Q&A with John Trotti
John Trotti is a senior leader and in-house attorney for Iron Mountain’s Intellectual Property Management group. He answers questions about problems he’s seen with technology escrow agreements, and how to avoid them.
Q: From a contracting perspective, can you discuss what you have seen in terms of difficulties when developing a technology escrow agreement?
John Trotti: Sure. From a process perspective, one mistake that happens quite a bit is that the software developer doesn’t engage with the escrow agent (such as Iron Mountain) early enough in the contracting process. Sometimes, the developer and the licensee go off and try to work it out between themselves. Then, they come to us, and what they’ve outlined isn’t going to work, and we need to make some changes to it.
In a similar vein, we run into issues when one party, such as a licensee or developer, is cut out of the negotiations until the very end. Typically, that’s going to be a trigger for a lot of last-minute edits and consternation.
Finally, many times lawyers will be involved in a deal, and they will feel like they have a unique situation. We can tell they have spent a lot of time trying to resolve it in sometimes unnecessarily elaborate ways. But, for us, escrow is all we do. So, we’re familiar with how to resolve it efficiently and usually have a pretty good answer. We can be a resource to help set up the agreement, and we can work in conjunction with your lawyers.
Q: What is your advice about modifying or customizing escrow agreements?
There are things that we urge our customers not to modify in agreements because our experience tells us it’s not a good idea. There are also things that we flatly won’t accept because we know it could result in a negative outcome in the administration of the escrow over time.
For instance, I’ve seen parties who want to use their own custom agreements, but those custom agreements are missing basic terms like fees, the deposit acceptance procedure, and even a clear procedure for release. We end up plugging a lot of those holes with our standard terms, which is fine, but they lose a lot of the “efficiency” they may think they’d gained from using their own agreement.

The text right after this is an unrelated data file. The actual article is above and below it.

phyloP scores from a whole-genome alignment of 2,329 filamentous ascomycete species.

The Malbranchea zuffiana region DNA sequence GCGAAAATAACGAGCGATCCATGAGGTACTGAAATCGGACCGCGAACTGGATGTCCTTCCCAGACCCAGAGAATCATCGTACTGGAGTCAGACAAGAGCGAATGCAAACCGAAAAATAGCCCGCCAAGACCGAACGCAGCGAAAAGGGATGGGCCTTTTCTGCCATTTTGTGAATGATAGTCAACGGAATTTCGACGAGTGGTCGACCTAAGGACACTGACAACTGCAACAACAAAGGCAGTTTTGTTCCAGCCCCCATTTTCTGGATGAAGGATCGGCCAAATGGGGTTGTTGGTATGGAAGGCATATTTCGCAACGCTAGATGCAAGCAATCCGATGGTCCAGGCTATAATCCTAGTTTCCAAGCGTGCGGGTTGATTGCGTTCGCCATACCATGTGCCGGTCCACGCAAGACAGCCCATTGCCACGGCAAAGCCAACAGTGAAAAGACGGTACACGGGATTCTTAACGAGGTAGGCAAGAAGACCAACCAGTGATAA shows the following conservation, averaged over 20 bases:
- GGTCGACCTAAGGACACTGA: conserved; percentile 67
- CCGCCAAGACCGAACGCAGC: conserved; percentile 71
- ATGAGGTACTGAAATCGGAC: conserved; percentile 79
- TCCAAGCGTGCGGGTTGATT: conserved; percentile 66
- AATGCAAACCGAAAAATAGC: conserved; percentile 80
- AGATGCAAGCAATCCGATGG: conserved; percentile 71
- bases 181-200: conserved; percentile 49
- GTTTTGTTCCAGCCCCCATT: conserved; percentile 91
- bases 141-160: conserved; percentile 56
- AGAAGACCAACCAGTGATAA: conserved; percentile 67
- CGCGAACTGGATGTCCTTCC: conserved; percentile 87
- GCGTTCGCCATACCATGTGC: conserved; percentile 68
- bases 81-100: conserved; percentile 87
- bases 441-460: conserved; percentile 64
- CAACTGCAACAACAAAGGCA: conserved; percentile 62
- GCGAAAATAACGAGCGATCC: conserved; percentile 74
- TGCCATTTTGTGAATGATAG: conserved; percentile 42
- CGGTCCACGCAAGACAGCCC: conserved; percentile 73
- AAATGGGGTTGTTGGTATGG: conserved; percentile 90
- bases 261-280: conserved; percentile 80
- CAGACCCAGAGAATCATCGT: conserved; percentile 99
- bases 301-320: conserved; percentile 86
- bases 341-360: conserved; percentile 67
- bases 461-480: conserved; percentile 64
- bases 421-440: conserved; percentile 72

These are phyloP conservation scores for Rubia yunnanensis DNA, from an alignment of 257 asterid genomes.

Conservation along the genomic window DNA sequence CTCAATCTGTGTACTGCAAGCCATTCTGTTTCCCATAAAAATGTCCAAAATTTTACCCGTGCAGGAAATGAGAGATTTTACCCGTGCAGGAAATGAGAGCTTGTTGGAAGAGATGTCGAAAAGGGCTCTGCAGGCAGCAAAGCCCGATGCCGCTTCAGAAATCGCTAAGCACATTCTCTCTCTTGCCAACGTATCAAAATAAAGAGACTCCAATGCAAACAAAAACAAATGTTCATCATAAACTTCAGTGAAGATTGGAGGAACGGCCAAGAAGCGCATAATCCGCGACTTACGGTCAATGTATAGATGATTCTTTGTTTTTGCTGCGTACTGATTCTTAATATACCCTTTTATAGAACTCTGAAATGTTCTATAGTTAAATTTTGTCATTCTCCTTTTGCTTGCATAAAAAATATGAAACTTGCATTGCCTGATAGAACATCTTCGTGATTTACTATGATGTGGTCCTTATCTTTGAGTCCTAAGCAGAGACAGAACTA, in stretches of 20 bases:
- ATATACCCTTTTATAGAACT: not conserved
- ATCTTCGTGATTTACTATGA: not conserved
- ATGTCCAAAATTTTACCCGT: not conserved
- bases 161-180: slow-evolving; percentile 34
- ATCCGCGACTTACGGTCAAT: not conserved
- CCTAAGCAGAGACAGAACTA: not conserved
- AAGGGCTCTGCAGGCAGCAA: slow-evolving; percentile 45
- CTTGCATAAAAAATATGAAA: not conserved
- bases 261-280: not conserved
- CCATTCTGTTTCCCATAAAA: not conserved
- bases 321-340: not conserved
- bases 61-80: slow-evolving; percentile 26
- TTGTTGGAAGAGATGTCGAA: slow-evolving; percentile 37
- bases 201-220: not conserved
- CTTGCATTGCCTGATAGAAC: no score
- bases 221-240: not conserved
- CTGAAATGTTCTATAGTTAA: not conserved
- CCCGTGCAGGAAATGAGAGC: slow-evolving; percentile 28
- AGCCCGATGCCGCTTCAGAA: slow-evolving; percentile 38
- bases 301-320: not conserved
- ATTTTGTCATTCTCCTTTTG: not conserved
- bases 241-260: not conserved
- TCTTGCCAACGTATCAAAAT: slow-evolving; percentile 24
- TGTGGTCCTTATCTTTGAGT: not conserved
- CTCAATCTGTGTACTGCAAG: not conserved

Also, any reputable escrow agent will need to revise a custom agreement to conform to its standard operational practices. If they don’t, it should be a red flag that they are not actively managing the escrow. Standardization of the processes is what helps provide assurance that the terms of the agreement will be followed. It is possible to customize an escrow agreement, but the best way to do that is to start with one of our templates.
Question: Can you talk about a couple of specific examples of complex escrow contract issues?
John Trotti: We’ve had agreements where there is a developer and a licensee, but they both have a role as a depositor because they may be acting as partners co-developers on a specific project. So, it can be a very complicated agreement, not just from supporting it but even from drafting it. In this case, I would recommend implementing two agreements with mirrored or paralleled provisions between them so that they don’t have to worry about the differences.
Another scenario for complexity is that the parties will introduce terms from the license agreement that aren’t directly germane to the escrow. At Iron Mountain, we’re here to handle the release, and we don’t have a role in any of the preparatory steps. From the party’s perspective, it’s also a mistake because those provisions are being mirrored from their other license agreement, and over time they may become out of sync.
A third situation is that customers will sometimes try to add other parties beyond just the developer and the licensee into the agreement. You want to be very deliberate about who you add to the agreement and carefully define their rights. That said, we do have an ability to add contract parties and limit their rights just to receiving notices. So, that’s a simple fix if all you want to do is inform the other parties – it’s like adding them as a cc: on an email.
Question: What do you wish that escrow customers knew?
John Trotti: First, we are here to help. If you have any questions, ask! There’s a lot of info on the Software Escrow Customer Support page, plus our contact info is there.
Knowing how to use the Exhibit B properly and to understand the deposit acceptance procedure is key. Reach out and work with the vault team if there’s an issue.
The Escrow Management Center is an extremely useful tool. It provides insights regarding your account and you can set alerts there. Developers can manage and track licensees, as well as make deposits. Licensees can track deposit activity and access their agreement or enrollment. I encourage both developers and licensees to set up their Escrow Management Center account and use it.
Another tip is that if you’re escrowing the crown jewels then you should be encrypting your deposit. Remember to deposit the key with us separately.
And, finally, at Iron Mountain, we will follow the agreement. That’s why you put it in place!